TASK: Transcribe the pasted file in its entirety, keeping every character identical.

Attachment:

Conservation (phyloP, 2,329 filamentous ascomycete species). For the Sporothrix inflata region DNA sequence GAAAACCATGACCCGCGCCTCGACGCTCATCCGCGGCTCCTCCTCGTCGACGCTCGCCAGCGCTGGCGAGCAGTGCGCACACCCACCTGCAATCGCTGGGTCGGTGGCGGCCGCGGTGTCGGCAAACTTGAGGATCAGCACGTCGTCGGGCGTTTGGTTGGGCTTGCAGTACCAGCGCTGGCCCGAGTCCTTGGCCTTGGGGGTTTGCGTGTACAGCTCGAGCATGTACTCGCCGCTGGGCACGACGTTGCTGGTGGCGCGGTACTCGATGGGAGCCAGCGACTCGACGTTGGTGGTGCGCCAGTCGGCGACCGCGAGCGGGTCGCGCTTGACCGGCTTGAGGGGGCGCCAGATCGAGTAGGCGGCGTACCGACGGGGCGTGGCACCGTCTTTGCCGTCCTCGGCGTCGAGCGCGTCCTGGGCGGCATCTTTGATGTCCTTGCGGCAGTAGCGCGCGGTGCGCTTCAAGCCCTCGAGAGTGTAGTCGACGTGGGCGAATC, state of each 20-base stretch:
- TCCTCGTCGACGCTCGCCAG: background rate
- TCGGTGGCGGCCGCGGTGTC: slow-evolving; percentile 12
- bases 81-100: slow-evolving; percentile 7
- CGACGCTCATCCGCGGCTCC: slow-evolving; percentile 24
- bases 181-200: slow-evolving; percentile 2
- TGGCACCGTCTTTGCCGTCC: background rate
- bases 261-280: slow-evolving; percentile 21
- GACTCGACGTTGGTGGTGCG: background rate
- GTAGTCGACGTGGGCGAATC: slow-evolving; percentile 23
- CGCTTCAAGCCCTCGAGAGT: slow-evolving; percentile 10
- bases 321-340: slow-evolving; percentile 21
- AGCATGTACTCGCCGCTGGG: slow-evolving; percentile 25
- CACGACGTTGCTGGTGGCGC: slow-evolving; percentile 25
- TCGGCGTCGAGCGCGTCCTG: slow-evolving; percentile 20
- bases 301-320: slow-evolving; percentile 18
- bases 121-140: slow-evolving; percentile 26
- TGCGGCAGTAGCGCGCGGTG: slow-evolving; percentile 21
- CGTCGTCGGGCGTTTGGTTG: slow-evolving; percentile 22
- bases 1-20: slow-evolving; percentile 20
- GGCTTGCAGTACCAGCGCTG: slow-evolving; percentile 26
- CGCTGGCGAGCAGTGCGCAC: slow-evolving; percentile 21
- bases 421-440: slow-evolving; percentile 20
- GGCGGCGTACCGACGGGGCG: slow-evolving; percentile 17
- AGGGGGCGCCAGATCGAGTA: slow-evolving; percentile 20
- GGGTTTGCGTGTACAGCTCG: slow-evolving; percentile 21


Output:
Conservation (phyloP, 2,329 filamentous ascomycete species). For the Sporothrix inflata region DNA sequence GAAAACCATGACCCGCGCCTCGACGCTCATCCGCGGCTCCTCCTCGTCGACGCTCGCCAGCGCTGGCGAGCAGTGCGCACACCCACCTGCAATCGCTGGGTCGGTGGCGGCCGCGGTGTCGGCAAACTTGAGGATCAGCACGTCGTCGGGCGTTTGGTTGGGCTTGCAGTACCAGCGCTGGCCCGAGTCCTTGGCCTTGGGGGTTTGCGTGTACAGCTCGAGCATGTACTCGCCGCTGGGCACGACGTTGCTGGTGGCGCGGTACTCGATGGGAGCCAGCGACTCGACGTTGGTGGTGCGCCAGTCGGCGACCGCGAGCGGGTCGCGCTTGACCGGCTTGAGGGGGCGCCAGATCGAGTAGGCGGCGTACCGACGGGGCGTGGCACCGTCTTTGCCGTCCTCGGCGTCGAGCGCGTCCTGGGCGGCATCTTTGATGTCCTTGCGGCAGTAGCGCGCGGTGCGCTTCAAGCCCTCGAGAGTGTAGTCGACGTGGGCGAATC, state of each 20-base stretch:
- TCCTCGTCGACGCTCGCCAG: background rate
- TCGGTGGCGGCCGCGGTGTC: slow-evolving; percentile 12
- bases 81-100: slow-evolving; percentile 7
- CGACGCTCATCCGCGGCTCC: slow-evolving; percentile 24
- bases 181-200: slow-evolving; percentile 2
- TGGCACCGTCTTTGCCGTCC: background rate
- bases 261-280: slow-evolving; percentile 21
- GACTCGACGTTGGTGGTGCG: background rate
- GTAGTCGACGTGGGCGAATC: slow-evolving; percentile 23
- CGCTTCAAGCCCTCGAGAGT: slow-evolving; percentile 10
- bases 321-340: slow-evolving; percentile 21
- AGCATGTACTCGCCGCTGGG: slow-evolving; percentile 25
- CACGACGTTGCTGGTGGCGC: slow-evolving; percentile 25
- TCGGCGTCGAGCGCGTCCTG: slow-evolving; percentile 20
- bases 301-320: slow-evolving; percentile 18
- bases 121-140: slow-evolving; percentile 26
- TGCGGCAGTAGCGCGCGGTG: slow-evolving; percentile 21
- CGTCGTCGGGCGTTTGGTTG: slow-evolving; percentile 22
- bases 1-20: slow-evolving; percentile 20
- GGCTTGCAGTACCAGCGCTG: slow-evolving; percentile 26
- CGCTGGCGAGCAGTGCGCAC: slow-evolving; percentile 21
- bases 421-440: slow-evolving; percentile 20
- GGCGGCGTACCGACGGGGCG: slow-evolving; percentile 17
- AGGGGGCGCCAGATCGAGTA: slow-evolving; percentile 20
- GGGTTTGCGTGTACAGCTCG: slow-evolving; percentile 21